SOTL Research Methods Series

The SOTL Research Methods Series was organized in 2012 to give faculty the opportunity to think about how different disciplinary research methods could be applied in their research on teaching and pedagogy (often termed the Scholarship of Teaching and Learning, or SOTL).

Each session consisted of a 15 minute presentation on a standard research method followed by 45 minutes of discussion about how that method might be used in various SOTL projects. The presenters were our colleagues, people who use these methods in the research associated with their disciplines.

Participatory Action Research

Tuesday, April 12, 12:00-1:00 (Duffy 114C)
Discussion Leaders: Margaret Boyd, Sociology and Corey Dolgon, Office of Community-Based Learning

Action research is designed to address a problem or issue by focusing on the actions of individuals within the community involved in the situation. In Participatory Action Research, the people in the community collaborate as full partners with researchers in a cycle of planning, taking action, observing changes, and evaluating results. The goal is to assist people in their own empowerment to take action and benefit their community. Some questions for discussion: What is the role of the researcher in such an approach? How does one articulate professional boundaries? Is the "data" that is generated in any way objective? Need it be?

[The CTL will offer lunch for this session to any who RSVP to Pat Neagle at ext. 1324]

Case Study Method

Tuesday, April 12, 2:30-3:30 (Duffy 114C)
Discussion Leader: Chris Wetzel, Sociology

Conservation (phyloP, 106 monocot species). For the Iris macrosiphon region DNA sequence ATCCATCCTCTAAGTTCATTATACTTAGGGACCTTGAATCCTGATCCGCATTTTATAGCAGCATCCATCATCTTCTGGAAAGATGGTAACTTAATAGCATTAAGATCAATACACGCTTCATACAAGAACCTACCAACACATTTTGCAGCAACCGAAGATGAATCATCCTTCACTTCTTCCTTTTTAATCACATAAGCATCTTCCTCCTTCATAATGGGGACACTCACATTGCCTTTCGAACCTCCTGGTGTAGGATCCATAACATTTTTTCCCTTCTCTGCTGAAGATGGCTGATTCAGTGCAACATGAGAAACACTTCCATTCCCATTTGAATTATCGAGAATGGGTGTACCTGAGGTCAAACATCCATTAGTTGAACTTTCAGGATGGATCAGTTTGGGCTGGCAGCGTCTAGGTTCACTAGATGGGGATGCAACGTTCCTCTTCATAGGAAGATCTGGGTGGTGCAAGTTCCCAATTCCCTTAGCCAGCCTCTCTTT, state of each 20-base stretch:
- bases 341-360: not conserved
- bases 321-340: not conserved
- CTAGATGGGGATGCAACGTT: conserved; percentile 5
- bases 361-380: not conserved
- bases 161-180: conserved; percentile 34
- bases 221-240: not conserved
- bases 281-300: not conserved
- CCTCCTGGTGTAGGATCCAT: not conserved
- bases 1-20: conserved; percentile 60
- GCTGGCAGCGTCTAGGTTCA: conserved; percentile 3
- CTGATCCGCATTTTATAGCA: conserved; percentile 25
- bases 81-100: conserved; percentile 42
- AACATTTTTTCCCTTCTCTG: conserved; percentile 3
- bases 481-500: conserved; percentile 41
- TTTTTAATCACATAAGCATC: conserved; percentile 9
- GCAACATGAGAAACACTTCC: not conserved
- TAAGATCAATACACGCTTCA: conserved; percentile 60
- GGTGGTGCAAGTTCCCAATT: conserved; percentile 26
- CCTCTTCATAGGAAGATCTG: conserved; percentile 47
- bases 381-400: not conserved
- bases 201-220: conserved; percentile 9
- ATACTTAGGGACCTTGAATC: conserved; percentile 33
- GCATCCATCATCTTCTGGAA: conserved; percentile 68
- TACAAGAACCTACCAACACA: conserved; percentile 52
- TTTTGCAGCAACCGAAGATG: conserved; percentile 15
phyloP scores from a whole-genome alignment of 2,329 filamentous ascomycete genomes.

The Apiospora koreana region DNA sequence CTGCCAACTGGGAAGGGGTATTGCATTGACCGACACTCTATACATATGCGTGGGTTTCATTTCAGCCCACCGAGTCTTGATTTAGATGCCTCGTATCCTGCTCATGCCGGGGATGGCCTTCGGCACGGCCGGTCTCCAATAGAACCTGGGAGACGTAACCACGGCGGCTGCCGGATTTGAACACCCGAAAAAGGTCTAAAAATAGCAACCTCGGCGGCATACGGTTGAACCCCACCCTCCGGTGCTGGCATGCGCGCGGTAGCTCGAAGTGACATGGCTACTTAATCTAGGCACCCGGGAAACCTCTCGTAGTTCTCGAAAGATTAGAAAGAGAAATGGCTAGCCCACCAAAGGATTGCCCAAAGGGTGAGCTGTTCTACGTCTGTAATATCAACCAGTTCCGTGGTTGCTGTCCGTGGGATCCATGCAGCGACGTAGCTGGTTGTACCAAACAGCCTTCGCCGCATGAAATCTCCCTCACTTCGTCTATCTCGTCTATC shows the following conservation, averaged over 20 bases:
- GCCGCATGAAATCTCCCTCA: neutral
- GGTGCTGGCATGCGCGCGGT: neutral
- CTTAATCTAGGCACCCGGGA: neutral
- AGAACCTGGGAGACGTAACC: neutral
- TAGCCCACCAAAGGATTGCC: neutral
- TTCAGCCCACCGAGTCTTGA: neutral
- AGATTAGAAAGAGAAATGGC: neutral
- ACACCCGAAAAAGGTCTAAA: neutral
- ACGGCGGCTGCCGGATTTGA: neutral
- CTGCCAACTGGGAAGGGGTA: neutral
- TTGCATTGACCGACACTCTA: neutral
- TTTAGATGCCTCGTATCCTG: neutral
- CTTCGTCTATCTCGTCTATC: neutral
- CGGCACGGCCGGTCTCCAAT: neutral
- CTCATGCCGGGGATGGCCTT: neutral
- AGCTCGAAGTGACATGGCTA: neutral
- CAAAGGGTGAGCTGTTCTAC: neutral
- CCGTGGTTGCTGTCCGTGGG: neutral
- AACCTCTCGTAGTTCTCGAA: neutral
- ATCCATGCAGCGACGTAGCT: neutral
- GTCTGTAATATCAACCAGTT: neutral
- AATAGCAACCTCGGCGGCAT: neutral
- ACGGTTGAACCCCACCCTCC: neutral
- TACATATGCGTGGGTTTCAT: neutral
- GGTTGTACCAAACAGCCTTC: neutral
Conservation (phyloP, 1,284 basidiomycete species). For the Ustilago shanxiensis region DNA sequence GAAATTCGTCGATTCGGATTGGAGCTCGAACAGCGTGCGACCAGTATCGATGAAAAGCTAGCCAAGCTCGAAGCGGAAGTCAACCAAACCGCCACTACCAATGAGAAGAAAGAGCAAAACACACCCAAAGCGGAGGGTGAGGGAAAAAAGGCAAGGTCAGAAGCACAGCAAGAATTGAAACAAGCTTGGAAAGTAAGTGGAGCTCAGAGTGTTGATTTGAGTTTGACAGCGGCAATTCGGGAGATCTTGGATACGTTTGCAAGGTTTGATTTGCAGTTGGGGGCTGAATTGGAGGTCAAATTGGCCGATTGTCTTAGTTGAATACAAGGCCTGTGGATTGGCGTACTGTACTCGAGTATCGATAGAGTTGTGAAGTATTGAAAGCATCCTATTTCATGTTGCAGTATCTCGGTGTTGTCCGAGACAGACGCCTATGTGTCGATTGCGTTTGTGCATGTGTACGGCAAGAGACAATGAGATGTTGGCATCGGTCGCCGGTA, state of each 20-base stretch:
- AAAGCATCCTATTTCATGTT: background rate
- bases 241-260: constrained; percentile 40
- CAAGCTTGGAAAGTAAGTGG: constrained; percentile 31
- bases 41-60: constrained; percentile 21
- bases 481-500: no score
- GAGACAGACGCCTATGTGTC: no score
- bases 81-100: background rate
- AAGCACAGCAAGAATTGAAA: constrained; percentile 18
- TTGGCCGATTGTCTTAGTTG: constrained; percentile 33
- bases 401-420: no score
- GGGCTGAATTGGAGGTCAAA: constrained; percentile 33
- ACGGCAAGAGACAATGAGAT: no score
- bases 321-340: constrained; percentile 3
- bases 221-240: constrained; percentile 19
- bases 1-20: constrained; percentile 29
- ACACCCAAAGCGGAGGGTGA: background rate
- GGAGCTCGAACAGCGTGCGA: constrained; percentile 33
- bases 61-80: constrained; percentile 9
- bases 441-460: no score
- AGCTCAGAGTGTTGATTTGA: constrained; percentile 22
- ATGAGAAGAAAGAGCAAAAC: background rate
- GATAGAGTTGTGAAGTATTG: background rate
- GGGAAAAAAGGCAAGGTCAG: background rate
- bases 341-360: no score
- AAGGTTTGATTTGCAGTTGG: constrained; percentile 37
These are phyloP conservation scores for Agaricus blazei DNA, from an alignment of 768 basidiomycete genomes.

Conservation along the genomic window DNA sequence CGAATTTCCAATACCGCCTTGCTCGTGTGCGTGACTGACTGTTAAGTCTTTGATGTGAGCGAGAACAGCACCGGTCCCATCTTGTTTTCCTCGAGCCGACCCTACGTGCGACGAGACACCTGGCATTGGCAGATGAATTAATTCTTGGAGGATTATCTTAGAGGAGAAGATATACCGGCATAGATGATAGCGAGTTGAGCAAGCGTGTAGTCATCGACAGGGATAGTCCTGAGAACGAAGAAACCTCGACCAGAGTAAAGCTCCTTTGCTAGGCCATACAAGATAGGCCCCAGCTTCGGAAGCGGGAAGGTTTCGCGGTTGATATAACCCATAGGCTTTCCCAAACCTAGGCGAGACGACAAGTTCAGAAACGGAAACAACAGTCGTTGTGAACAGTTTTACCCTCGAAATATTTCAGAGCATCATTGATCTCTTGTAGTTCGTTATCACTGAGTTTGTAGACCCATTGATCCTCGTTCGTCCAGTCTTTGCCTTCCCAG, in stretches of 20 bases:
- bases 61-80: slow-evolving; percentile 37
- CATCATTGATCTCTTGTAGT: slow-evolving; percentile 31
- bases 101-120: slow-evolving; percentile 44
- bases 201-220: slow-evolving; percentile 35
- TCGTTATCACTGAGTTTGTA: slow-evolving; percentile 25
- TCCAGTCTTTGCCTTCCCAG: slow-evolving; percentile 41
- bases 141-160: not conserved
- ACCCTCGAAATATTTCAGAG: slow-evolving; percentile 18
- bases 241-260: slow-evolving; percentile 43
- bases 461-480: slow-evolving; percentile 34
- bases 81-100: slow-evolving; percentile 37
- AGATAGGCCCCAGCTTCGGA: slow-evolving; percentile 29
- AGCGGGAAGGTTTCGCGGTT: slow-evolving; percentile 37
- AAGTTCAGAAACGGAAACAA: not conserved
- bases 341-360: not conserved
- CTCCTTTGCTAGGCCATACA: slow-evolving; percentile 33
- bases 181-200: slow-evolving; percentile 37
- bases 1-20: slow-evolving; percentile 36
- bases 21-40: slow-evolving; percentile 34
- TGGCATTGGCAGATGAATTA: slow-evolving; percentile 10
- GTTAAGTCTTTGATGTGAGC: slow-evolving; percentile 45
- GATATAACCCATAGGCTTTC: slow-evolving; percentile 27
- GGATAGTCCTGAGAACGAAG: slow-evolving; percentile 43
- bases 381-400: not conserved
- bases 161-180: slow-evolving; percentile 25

First developed by the social sciences, this method focuses on an individual, group, or event. The goal of such close study of the particular is broad insight that will allow valid conclusions to be made about more general groups or experiences. It is particularly useful when it is not possible to compile enough data to allow for more traditional quantitative analysis. Questions for discussion: How does one determine when to use this research method? How does one decide what situation makes for a valid case? What kinds of conclusions are appropriate to draw from information limited to one or a few cases?

Basic Statistics

Wednesday, April 13, 2:30-3:30 (Merkert-Tracy Conference room 250-251)
Discussion Leader: Heather Bleakley, Biology

Commonly associated with mathematical, quantitative research, statistics is the art collecting and analyzing data. As such, it is perhaps the most popular-and problematic-method used in SOTL research. Discussion questions: How does one create an opportunity to generate meaningful statistics? Can one do so "objectively," without bias? If not, how does one correct for that? Can one ever do a statistical analysis of our students or colleagues?

Arts-Based Research

Thursday, April 14, 12:00-1:00 (Duffy 114C)
Discussion Leader: Patricia Leavy, Sociology

In an age of exploding opportunities to share and observe images, to be "literate" involves more than merely the ability to research written texts. Images-video, photography, painting, or the plastic arts-are not neutral artifacts; when people create them, they disclose how they experience aspects of reality. As such, they can be a critically important source of information for the researcher. Questions for discussion: How does one investigate and evaluate art? What kinds of questions should we ask of it? What can it teach us about the artist and the audience? What role does "objectivity" play in this method of research? How does one separate out (or disclose) the personal interpretation of the researcher?

[The CTL will offer lunch for this session to any who RSVP to Pat Neagle at ext. 1324]

Survey Design

Tuesday, April 19, 10:00-11:00 (Duffy 135)
Discussion Leader: William Ewell, Political Science

One designs a survey to collect information from a targeted group in a systematic way. Most of us are familiar with public opinion polls, but surveys can do much more, forming a basis for research in the social sciences and beyond. Designing surveys-like conducting interviews (one form of survey)-are create samples; thus, it is important to understand the limitations of their use. Questions for discussion: How does one write effective survey questions? Are there standard sampling protocols appropriate to most surveys? What makes for a good survey question?